This movie is bad. Not in a “so bad it’s campy” way and not in a “so bad it’s disgusting” way. Staunton Hill is an amateurish mess from a director who is obviously learning his way around camera, plot, and actors. And all of that is quite visible on screen.
Let’s start with the plot. Hitchhikers in the 70s stumble their way onto a cannibalistic family. We know that it’s the 70s because the fact is ham-fistedly made clear from the pick in the African-American guy’s hair (Kiko Ellsworth as Boone) to footage of the race riots. The fact that it’s the 70s has almost no bearing whatsoever on the plot other than to remove the convenient issue of cell phones. It does have one upside; the footage has the grainy feel of a 70s film.
SPOILER HILL: There’s a subplot about attempting to graft limbs onto a dying girl. It takes place on an entirely different set, complete with an attractive assistant who never shows up elsewhere in the film. The connection between this scene and the rest of the movie is Quintin (Charlie Bodin), a failed medical student who is conducting some unorthodox surgery – surgery we can only assume will save the dying girl that we know nothing about.
Quintin lures our unsuspecting victims to their doom with a friendly demeanor and an offer of a ride. Romero doesn’t seem to understand foreshadowing, because he makes it very clear that Quintin is actually part of the crazy family within the first ten minutes. By the time it’s revealed that Quintin is actually the mastermind of the operation, Romero intercuts the revelatory scene with every clue from the first half of the movie. It’s like horror movies for dummies — Romero isn’t confident enough either in his own filmmaking skills or the audience’s ability to figure out that Quintin is actually a Really Bad Guy. It robs the revelation of any suspense.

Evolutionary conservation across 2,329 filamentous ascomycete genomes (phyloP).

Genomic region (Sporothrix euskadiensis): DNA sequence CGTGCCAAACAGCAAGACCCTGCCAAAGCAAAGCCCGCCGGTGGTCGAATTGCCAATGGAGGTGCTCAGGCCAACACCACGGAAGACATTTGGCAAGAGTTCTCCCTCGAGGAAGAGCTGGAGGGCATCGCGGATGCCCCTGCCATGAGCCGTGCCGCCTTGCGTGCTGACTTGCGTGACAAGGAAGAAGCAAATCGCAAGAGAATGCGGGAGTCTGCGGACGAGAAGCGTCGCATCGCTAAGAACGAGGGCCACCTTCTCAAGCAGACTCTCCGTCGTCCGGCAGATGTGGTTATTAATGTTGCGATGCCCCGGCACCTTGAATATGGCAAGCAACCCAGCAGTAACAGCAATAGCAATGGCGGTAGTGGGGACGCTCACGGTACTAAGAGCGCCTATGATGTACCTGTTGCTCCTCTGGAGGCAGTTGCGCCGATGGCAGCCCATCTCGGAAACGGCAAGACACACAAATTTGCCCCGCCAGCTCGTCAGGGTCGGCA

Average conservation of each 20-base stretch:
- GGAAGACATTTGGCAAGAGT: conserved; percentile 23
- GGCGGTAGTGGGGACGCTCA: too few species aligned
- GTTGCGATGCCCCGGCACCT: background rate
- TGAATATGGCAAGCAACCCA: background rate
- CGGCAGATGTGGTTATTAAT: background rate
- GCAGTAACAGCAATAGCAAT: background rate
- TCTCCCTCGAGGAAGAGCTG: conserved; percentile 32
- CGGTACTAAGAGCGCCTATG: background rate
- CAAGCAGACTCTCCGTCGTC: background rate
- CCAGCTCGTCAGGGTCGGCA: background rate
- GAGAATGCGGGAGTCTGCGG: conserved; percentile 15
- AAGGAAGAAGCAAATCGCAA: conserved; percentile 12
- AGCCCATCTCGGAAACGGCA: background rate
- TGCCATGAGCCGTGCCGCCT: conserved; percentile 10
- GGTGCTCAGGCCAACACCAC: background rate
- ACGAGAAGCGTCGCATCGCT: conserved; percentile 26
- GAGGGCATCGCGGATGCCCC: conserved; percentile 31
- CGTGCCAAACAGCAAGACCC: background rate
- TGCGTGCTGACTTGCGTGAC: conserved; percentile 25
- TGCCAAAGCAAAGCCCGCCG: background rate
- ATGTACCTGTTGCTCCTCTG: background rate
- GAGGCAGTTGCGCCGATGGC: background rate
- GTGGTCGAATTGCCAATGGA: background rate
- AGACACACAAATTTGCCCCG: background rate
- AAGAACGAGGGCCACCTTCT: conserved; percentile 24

Like the remake of Texas Chainsaw Massacre, the crazy family is as much filled with lumbering monsters (B.J. Hendricks as the mentally-impaired Buddy) as it is with crazy old ladies (Sherry Weston as Geraldine) and fat people (Kathy Lamkin as Louise). In fact, Lamkin is basically playing the same character she played in the remake of the Texas Chainsaw Massacre. Unlike the original, Cameron confuses “creepy” with “violent.” The purpose of having a character in an archaic wheelchair was to show how backwards the family was – and at the same time, show how they were willing to feed victims even to their elderly and infirm. Here, Geraldine is a caricature. Actress Weston looks far too young to be the crazy old lady and the director equips her with a taser capable of killing a man. She actually takes out the fittest member of the group, Cole (David Rountree), by herself.
The list of serious flaws goes on and on. The movie seems to center on the gutting and dismemberment of Trish (Paula Rhodes), intercut with dialogue from Boone as he explains the horrors that happen at a slaughterhouse: the animals are still alive as they are drained of blood, squealing. Except that’s not what happens to Trish. She gets her eyeball caved in and is unconscious by the time the throat-slitting happens. Staunton Hill’s one chance at being horrifying is tripped up by a narrative that doesn’t match what’s on screen.
When hottie Jordan (Cristen Coppen) manages to escape, there’s a final confrontation between two characters that happens so quickly, without any sort of drama, that it may well as well be two stuntmen duking it out. And it probably IS just two stuntmen.
Staunton Hill is more film project than film. Here’s hoping Cameron senior can teach his progeny a thing or two before he commits more movie mayhem.